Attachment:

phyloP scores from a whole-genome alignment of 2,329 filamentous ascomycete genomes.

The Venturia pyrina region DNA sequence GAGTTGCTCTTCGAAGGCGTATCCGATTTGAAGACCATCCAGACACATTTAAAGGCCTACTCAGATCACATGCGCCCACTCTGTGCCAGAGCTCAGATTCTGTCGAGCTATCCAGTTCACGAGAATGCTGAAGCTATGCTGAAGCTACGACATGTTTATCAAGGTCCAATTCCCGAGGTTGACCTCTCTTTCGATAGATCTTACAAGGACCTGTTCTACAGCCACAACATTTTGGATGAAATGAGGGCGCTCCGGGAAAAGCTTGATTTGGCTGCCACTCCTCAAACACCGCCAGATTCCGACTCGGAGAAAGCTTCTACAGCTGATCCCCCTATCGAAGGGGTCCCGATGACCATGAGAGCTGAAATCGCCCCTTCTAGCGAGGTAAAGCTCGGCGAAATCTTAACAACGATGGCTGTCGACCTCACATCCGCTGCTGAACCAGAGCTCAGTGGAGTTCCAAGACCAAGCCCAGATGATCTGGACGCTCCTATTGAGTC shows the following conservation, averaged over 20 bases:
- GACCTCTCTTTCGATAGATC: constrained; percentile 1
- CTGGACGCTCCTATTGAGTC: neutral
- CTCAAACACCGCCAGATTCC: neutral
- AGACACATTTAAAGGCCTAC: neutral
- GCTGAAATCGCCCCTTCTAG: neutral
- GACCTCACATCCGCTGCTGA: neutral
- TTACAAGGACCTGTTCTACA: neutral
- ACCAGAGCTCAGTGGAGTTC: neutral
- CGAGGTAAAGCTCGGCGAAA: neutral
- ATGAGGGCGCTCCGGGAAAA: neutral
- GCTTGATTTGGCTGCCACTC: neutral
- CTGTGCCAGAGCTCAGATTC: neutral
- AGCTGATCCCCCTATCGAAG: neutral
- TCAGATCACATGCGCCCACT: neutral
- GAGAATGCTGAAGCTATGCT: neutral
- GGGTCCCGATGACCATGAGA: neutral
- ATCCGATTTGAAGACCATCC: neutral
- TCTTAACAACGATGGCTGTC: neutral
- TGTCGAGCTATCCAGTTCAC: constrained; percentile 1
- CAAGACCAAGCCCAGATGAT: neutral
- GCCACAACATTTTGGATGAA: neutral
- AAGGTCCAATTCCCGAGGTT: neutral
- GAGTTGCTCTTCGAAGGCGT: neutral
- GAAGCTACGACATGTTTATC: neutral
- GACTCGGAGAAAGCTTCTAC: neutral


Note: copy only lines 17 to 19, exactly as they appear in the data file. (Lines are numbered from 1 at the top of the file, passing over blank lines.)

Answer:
- GAGAATGCTGAAGCTATGCT: neutral
- GGGTCCCGATGACCATGAGA: neutral
- ATCCGATTTGAAGACCATCC: neutral